To share life and work does include the household. We share the chores. This is the difference to couples where one is having a career while the other does the service for free in a dependence.

We are recovering in our garden, making music or enjoying a concert, and in the evening we like to cook regularly, especially since the start of the pandemic. Jörg loves to try new recipes by chefs from international food blogs.

Different paths led us to our field of activity. During his studies in his main subject, genetics, Jörg started in a research group that specialized on retroviruses. This was the spark igniting his interest in virology, specializing on molecular aspects. Meanwhile there have been added many other viruses. While researching HIV in the U.S., he added immunology to his main interests. Both are fascinating areas with a constant flow of new discoveries.

Sabine started to experiment while at elementary school. This included a prominent stain of potassium permanganate in dark purple in her room on a new, bright carpet. Her mom was not amused. During her studies she had to make a decision between molecular botany and genetics, since both areas were close to her family’s business, and both fascinated her. Her commitment started during school already. Sabine covered both subjects in parallel. By way of genetics, she also came to virology, and started working on dendritic cells. In the U.S., this opened many doors for her. This topic led her right into immunology, since this cell type is at the crossroads of innate and acquired immunity. Dendritic cells interact with every pathogen. There is no more to be said, it is obvious.

We had met in the lab, where we had worked together for a while already and realized we made a good team.

We always believed in the future, we always went ahead, and gave development a chance. Standstill is not an option. Our history, the decisions we made brought many advantages. Of course, this included disadvantages and sacrifices, but the advantages more than make this up. In other words: To us, there was no other path.

It is a gift to be able to use one’s talents.

What may we tell young people? Always to be open, to seize opportunities and not to shy a risk now and then. But most of all, to stay true to the interests inspiring you. And of course, to see that you earn a living with the talents and interests you cherish. Finally, spend some years abroad.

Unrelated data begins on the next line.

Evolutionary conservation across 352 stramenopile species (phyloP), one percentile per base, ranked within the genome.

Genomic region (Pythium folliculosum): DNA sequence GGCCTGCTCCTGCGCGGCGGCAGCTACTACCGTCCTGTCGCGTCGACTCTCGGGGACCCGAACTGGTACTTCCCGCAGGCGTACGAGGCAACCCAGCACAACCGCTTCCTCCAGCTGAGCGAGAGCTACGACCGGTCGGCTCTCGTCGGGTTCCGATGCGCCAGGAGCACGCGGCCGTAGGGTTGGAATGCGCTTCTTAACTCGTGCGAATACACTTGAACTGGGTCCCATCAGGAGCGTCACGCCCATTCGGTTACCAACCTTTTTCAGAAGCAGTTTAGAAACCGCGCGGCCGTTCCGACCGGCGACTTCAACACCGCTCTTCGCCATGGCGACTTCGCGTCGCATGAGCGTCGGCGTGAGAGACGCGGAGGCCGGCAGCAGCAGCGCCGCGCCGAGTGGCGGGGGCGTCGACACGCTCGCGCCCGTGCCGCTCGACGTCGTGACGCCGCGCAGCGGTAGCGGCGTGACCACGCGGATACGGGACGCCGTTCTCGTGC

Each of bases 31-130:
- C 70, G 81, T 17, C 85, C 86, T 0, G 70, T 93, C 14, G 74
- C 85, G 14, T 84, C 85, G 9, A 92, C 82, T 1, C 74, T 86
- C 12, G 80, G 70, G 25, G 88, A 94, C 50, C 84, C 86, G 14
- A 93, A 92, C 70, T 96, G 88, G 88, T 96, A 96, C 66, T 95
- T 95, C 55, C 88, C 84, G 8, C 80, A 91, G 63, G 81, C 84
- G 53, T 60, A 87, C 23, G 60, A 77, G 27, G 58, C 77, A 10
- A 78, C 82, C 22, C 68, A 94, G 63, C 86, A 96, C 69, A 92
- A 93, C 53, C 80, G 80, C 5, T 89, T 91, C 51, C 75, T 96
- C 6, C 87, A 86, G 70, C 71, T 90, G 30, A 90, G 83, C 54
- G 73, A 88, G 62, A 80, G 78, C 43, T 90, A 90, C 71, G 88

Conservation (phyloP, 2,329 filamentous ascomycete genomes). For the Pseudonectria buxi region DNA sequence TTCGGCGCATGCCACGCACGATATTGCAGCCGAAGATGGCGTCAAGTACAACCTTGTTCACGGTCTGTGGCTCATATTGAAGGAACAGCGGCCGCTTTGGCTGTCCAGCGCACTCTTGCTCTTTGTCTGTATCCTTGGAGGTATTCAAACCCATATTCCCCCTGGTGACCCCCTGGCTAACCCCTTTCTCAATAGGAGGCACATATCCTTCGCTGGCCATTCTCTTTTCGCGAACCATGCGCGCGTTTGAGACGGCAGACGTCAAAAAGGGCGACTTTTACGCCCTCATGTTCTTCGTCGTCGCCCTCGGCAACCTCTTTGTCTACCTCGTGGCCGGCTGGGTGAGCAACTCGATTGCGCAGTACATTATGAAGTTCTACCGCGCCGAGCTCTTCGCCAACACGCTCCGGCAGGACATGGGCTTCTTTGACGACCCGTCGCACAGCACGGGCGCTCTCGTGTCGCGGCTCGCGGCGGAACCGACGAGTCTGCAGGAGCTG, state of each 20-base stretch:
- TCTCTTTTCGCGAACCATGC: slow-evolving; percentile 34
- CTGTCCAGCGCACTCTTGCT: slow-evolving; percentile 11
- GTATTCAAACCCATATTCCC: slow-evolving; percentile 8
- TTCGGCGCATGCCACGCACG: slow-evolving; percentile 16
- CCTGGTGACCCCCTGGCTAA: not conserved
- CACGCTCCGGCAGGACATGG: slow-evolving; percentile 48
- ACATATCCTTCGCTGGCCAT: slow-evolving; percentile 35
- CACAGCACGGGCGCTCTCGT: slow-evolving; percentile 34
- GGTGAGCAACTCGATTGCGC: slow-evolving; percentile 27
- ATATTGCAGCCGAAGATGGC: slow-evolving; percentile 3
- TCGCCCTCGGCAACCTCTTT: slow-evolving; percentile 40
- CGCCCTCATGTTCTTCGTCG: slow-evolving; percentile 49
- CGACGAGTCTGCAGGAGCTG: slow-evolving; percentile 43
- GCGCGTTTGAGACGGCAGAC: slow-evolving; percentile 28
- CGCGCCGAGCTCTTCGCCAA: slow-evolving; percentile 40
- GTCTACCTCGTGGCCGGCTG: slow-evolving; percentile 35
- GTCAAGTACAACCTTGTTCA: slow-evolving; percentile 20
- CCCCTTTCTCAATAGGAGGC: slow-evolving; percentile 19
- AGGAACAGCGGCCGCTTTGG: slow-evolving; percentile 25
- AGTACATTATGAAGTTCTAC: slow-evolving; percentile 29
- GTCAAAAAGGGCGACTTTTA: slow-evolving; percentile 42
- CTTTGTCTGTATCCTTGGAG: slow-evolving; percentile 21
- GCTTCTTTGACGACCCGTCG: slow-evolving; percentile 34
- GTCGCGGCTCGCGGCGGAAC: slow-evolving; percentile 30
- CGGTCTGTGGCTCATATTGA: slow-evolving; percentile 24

We wish you all the luck that we had.

Moreover, nobody is perfect, however you should strive to make it better every single day. And if you don’t know how to proceed, ask the right people. It is a strength to ask for help and being able to take on help.

Our quality of life is filled with humor. Humor we have a lot, and this makes things a lot more pleasant. This does not mean that we don’t take anything seriously, because the opposite is the case. Important issues we take very seriously.

At last we want to comment on a German news channel, February 27th, 2023: Some of you may understand German. It means that advertisements for unhealthy kid-snacks should be prohibited.

Since we are no cannibals, we do not eat kid-snacks or the more chewy senior-plates offered by German restaurants. We stick to a colorful and healthy food mixture with some of everything.

We wish you all a good time and we dive back into science again. Stay healthy or have a speedy recovery and have fun every day!

Yours, Joerg and Sabine

Dr. Sabine Breun and Dr. Joerg Baumann, both PhDs, virologists, immunologists, molecular biologists and founders of SAJO. Both are specialized in infectious diseases. Since the 90s, Dr. Baumann has been working on zoonoses and how pathogens overcome the species barrier. Since 2000, Dr. Breun works on the interaction of viruses with the immune system. Both work as team. SAJO enables new antivirals – antivirals of the next generation to fight pandemics.
During their scientific carreers, both performed scientific work for 5 years at the National Cancer Institute in a US elite program on competitive US scholarships.

SAJO – for a healthy and better future!

SAJO is consulting all around infectious diseases. We are applying our know-how, that we have acquired in more than 20 years. We do what we can to fight this pandemic.

This is post No. 246. To our delight our blog is receiving a lot of readers, we love to share our know-how and expertise. Please feel free to share the link – it is an informative tool to fight this pandemic.